Remember how former US Vice President Al Gore famously predicted in 2009 that the Arctic ice caps would be completely ice-free in five to seven years because of Global Warming.
Well, FEE reports on the latest data that we have on the Arctic ice caps provided by NASA.
In 2021, the Arctic sea ice extent was 4.72 million square kilometers, about 11 percent more than the 4.16 million kilometers in 2007, according to NASA’s estimates.
We are still setting records when it comes to CO2 emissions, so these fluctuations in the size of the Arctic ice cap reveal that there are other forces at work.
Meanwhile, in the Antarctic
While the climate change fanatics have warned the Southern Antarctic ice cap is shrinking because of global warming, others are suggesting there might be a different cause.
I am just guessing here, but I wonder if the heat that can turn rock into molten lava can also melt ice?
Are there volcanoes under the Arctic?
Apparently, the answer is yes, and they are active, as Live Science explains in its 2008 article:
New evidence deep beneath the Arctic ice suggests a series of underwater volcanoes have erupted in violent explosions in the past decade.
Hidden 2.5 miles (4,000 meters) beneath the Arctic surface, the volcanoes are up to a mile (2,000 meters) in diameter and a few hundred yards tall. They formed along the Gakkel Ridge, a lengthy crack in the ocean crust where two rocky plates are spreading apart, pulling new melted rock to the surface.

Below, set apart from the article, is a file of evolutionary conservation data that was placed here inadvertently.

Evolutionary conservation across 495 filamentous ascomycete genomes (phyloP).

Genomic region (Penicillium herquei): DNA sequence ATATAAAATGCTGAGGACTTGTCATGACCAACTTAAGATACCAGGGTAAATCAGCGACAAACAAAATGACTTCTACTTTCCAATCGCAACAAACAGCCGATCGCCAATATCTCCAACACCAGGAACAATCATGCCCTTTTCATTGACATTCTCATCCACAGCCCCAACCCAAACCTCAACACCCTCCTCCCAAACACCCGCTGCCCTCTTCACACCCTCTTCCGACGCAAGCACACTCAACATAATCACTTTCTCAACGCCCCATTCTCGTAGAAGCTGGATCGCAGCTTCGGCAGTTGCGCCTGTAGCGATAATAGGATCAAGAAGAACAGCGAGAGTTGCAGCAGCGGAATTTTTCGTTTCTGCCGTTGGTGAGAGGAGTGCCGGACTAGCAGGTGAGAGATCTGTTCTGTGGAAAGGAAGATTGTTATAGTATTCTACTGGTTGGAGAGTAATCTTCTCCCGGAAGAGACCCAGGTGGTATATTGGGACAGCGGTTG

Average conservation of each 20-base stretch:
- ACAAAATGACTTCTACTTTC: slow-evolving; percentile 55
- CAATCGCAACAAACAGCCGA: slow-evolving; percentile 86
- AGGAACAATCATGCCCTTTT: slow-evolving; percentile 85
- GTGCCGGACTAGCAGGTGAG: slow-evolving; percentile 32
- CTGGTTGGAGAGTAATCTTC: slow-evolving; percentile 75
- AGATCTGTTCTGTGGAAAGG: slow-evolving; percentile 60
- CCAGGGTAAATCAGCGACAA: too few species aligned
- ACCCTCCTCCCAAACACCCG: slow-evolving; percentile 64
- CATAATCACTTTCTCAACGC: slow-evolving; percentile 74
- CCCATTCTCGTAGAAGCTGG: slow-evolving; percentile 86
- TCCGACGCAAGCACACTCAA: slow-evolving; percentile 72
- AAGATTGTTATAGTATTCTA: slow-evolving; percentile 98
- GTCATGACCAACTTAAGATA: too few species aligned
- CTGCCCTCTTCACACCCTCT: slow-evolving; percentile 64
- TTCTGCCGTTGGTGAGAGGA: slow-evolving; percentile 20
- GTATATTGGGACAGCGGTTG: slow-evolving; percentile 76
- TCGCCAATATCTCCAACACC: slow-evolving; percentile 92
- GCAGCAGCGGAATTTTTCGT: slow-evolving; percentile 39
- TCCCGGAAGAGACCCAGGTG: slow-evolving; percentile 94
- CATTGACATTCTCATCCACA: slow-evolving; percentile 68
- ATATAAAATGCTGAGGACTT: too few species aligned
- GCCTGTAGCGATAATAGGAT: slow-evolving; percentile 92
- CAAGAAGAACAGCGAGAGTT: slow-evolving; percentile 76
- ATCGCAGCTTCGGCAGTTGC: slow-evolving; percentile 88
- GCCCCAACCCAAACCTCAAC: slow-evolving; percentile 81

2017 study suggests volcanoes contributing to Arctic ice melt
Weather.com also reported on a study in 2017 suggesting volcanoes are melting Arctic ice caps. Of course, no one in the mainstream media is reporting on this.
As warming temperatures continue to threaten Arctic sea ice, a recent study suggests that volcano eruptions are also playing a role in depleting the frozen sheets.
A team of researchers from Columbia University has found that volcanic eruptions have likely been accelerating the rate at which Arctic ice sheets melt.
READ (published in 2017): Volcanic Eruptions May Be Rapidly Melting Arctic Ice Sheets, Study Says